In a computer game, no one needs to describe anything (this is the HUGE advantage of the virtual world), and players can tell their own stories, even if they aren’t particularly good ones.

But who resolves conflicts between players? Who decides if player cop #1 can track down player thief #2?

Any game like this needs to give players the tools to resolve their own conflicts. Random rolling isn’t good enough – it removes too much of the game if you just randomly decide whether the cop catches the robber.

2. So what is my motivation?

You don’t need to be an award winning actor to roleplay but players need to share some kind of common understanding about the game world. When you walk into a room, you need to be able to answer the question, “what does my character do next?” If someone addresses you in character, you need to be confident enough to answer them.

I’ll give an example of this: In EQ2 I had created a dark elf alt and done a couple of quests. It was on a roleplaying server so it wasn’t really surprising when another higher level player came up to me and addressed me in character. Except he mentioned names of (presumably) NPCs I’d never heard of, and threw in a few phrases in some random fantasy language I didn’t know.

I had no idea what to say to the guy. Clearly he thought my character should know these things. But I was a noob OOC (out of character) and just didn’t. All I knew about dark elves is that they were an evil race, and the questgivers had been vaguely sarcastic.

So in order to RP with any kind of depth, the game needs to present its lore to the characters well. And players in general need to understand that not everyone knows the background in depth and off by heart.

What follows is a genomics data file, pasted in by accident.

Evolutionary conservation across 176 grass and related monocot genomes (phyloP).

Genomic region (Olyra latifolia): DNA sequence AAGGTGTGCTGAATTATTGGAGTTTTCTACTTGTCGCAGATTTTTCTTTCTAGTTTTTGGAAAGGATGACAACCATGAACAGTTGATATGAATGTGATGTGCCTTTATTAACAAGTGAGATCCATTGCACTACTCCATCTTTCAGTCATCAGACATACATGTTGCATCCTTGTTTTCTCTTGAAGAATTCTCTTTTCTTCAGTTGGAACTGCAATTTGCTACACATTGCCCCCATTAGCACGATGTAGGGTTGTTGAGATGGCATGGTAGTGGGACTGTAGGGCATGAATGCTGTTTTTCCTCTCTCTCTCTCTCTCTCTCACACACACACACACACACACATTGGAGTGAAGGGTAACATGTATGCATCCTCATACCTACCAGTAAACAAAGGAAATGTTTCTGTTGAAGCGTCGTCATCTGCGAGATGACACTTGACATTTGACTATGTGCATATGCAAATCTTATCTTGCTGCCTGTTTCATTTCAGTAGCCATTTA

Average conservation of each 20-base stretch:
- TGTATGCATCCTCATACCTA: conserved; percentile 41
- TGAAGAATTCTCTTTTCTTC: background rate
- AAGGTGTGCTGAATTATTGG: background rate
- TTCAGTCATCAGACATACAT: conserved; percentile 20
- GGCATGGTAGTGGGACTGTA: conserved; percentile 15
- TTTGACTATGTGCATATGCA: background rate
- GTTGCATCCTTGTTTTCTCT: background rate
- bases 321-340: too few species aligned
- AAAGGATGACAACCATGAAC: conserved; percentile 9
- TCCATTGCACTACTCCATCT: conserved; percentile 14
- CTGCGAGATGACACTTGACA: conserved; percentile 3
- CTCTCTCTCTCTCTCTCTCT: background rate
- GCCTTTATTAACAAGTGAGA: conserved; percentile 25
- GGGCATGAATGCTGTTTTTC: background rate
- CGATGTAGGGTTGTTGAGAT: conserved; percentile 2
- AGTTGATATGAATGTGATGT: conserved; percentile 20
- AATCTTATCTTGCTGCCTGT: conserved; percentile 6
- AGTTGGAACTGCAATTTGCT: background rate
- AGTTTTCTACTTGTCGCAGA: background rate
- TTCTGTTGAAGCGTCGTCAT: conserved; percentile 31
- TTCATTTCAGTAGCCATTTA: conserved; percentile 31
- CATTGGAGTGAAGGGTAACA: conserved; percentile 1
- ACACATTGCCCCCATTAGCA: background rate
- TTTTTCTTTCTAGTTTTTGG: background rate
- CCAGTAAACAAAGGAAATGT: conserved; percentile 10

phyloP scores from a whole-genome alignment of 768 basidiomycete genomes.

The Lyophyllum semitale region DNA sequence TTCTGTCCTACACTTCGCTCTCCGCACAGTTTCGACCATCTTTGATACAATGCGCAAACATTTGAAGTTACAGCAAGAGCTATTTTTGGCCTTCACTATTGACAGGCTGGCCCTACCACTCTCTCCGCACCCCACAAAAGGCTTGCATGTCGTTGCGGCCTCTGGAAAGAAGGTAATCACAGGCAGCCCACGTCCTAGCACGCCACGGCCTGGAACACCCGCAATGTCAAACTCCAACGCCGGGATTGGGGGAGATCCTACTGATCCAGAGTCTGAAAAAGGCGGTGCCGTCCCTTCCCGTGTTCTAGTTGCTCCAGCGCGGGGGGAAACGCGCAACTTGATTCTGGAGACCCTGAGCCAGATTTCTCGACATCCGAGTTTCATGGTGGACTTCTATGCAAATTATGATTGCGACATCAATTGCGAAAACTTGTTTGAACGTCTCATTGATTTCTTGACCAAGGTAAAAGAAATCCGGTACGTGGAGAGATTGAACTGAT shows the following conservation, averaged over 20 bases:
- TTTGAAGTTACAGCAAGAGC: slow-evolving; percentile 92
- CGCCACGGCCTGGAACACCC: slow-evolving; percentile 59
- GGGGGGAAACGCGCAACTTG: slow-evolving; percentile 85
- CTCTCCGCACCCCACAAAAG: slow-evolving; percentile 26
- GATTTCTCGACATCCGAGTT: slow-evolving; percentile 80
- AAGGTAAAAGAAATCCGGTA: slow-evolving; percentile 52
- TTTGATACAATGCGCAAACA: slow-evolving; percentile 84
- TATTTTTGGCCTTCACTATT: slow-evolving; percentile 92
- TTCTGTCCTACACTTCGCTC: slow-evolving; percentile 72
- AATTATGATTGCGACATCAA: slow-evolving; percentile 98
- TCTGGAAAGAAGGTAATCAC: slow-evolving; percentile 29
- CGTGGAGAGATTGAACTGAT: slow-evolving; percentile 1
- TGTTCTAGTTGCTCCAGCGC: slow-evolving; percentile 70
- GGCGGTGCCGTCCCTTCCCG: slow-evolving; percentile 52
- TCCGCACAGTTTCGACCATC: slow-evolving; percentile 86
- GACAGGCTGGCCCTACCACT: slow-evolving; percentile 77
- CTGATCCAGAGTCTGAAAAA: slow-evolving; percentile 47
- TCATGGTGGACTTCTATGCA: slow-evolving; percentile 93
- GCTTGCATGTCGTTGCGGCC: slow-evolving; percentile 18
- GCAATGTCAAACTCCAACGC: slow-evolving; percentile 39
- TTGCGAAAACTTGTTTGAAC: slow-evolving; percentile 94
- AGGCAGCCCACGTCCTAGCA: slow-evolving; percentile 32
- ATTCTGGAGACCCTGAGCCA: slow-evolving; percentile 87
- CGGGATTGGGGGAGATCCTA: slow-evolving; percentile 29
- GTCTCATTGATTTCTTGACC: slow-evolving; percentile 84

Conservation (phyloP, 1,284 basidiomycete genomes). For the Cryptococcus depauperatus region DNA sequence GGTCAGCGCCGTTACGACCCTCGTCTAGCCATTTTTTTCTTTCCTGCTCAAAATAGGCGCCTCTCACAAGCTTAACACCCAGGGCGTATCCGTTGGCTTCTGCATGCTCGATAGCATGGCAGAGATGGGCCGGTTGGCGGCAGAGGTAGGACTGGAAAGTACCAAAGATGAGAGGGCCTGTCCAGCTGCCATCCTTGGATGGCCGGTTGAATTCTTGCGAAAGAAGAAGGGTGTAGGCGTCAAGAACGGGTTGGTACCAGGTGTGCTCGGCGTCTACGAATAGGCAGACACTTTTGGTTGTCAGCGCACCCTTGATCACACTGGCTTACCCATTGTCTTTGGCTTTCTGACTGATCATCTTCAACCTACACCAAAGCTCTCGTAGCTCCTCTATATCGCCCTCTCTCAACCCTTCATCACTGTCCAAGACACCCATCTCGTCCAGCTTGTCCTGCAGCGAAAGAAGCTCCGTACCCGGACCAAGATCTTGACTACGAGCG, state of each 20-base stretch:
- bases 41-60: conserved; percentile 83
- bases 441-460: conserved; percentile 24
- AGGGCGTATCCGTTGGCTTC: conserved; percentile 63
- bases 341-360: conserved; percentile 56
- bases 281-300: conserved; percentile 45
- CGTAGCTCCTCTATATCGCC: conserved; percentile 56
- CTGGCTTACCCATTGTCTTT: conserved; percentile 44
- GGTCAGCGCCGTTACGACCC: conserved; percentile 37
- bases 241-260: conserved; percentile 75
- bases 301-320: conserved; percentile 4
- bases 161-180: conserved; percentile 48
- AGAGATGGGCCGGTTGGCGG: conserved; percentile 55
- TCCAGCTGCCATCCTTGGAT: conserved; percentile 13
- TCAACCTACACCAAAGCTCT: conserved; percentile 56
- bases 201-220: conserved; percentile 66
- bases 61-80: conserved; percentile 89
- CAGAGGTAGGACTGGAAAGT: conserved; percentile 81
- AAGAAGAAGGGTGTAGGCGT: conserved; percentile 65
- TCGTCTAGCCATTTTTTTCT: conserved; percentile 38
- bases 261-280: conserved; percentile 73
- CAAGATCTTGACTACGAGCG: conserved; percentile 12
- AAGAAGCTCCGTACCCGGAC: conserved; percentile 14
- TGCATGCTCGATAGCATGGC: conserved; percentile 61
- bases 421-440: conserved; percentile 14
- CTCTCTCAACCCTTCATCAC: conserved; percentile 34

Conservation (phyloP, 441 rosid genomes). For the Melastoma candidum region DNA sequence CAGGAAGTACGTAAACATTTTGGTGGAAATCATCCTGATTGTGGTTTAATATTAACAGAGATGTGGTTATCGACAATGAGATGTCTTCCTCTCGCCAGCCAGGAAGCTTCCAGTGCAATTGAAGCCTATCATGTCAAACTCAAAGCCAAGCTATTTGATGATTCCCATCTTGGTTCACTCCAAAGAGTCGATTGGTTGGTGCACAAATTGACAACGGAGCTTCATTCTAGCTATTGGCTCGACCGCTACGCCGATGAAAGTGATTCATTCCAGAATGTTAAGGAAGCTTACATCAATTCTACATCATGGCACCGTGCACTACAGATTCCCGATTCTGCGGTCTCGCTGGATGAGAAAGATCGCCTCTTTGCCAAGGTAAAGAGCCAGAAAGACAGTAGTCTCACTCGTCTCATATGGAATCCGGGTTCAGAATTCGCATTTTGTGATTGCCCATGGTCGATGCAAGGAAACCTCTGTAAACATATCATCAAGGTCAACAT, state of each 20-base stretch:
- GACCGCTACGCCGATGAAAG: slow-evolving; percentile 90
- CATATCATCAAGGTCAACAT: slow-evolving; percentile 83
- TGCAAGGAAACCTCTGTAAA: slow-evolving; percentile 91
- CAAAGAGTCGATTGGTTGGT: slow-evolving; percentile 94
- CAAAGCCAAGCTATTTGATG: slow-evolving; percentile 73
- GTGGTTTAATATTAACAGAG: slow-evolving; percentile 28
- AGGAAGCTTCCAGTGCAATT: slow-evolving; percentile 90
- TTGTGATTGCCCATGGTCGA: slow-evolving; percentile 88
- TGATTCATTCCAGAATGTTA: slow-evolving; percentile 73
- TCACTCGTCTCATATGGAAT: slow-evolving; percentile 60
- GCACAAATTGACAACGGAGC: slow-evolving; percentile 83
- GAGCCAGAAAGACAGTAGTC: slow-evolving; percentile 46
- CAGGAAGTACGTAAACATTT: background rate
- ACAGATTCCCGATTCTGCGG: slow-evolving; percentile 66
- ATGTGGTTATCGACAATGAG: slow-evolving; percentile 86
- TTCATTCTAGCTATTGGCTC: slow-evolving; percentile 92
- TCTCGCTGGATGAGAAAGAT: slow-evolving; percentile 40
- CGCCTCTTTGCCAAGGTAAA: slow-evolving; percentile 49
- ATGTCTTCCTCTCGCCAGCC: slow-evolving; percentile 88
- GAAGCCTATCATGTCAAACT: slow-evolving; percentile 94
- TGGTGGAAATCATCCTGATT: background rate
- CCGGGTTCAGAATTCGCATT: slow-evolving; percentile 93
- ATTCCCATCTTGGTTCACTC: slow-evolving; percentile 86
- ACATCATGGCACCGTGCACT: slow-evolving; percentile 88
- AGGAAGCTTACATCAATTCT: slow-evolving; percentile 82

Wolfshead compares RP with a film:

This is exactly the scenario that the characters of Micheal Crichton’s amazing Timeline novel found themselves in. In his story, a bunch of modern day scientists and anthropologists travel back in time to the 13th century France and are forced to deal with the people and politics of the time in order to survive. One small mistake in dialect or custom and they would be imprisoned and even worse burned at the stake.  The result was that they HAD to role-play — it was a matter of survival.

Yes, but they were modern day scientists and anthropologists. They had the information they needed. A new player in a strange world won’t know all those things. You can’t expect them to RP as if their life depended on it – they simply don’t know the things their characters should know. (Unless you start them all off as amnesiacs, which would be a workable background, especially in a scifi type of game).

3. Hell is other people

One of the characteristics of a strongly social game is that they get very political. People can and do try to manipulate each other by faking friendliness, cybering, and ganging up against each other in their various cliques. Or in other words, metagaming.

In a RP type game, who you know and what you know can be as important as stats in a typical MMO today. And if you can schmooze people OOC and persuade them to tell you interesting things about their character or other people’s characters then you may be able to use the information to boost your self in game. Being a particularly entertaining RPer (or just being good at cybering) can make a player very popular – even if it’s not appropriate for their character.

As long as this is an advantageous strategy (and it is) then you cannot stop players from doing it. They’re never ‘just playing their characters’. They are playing the other players too.

In many ways, our stat and gear and skill based games are much more even-handed and accessible. If you do the grind, you get the gear. You don’t have to actually make friends (or fake friends) to get anywhere in game. This is not to say that social networking isn’t a useful skill, but in social games it can get quite toxic.

4. He said. She said.

In an RP centric game, the influence of NPCs is kept to a minimum. That means that all the most important resources in game are ‘owned’ by players or player-factions. A resource might be anything from an important NPC (their influence may be monitored but that doesn’t mean that there might not be NPC faction leaders – often we do this to keep some continuity in the storylines, even though players may come and go), to a city, or a crafting guild, or any story entity. And that sometimes means that players need to somehow ask permission from other players before they can work story elements into their story.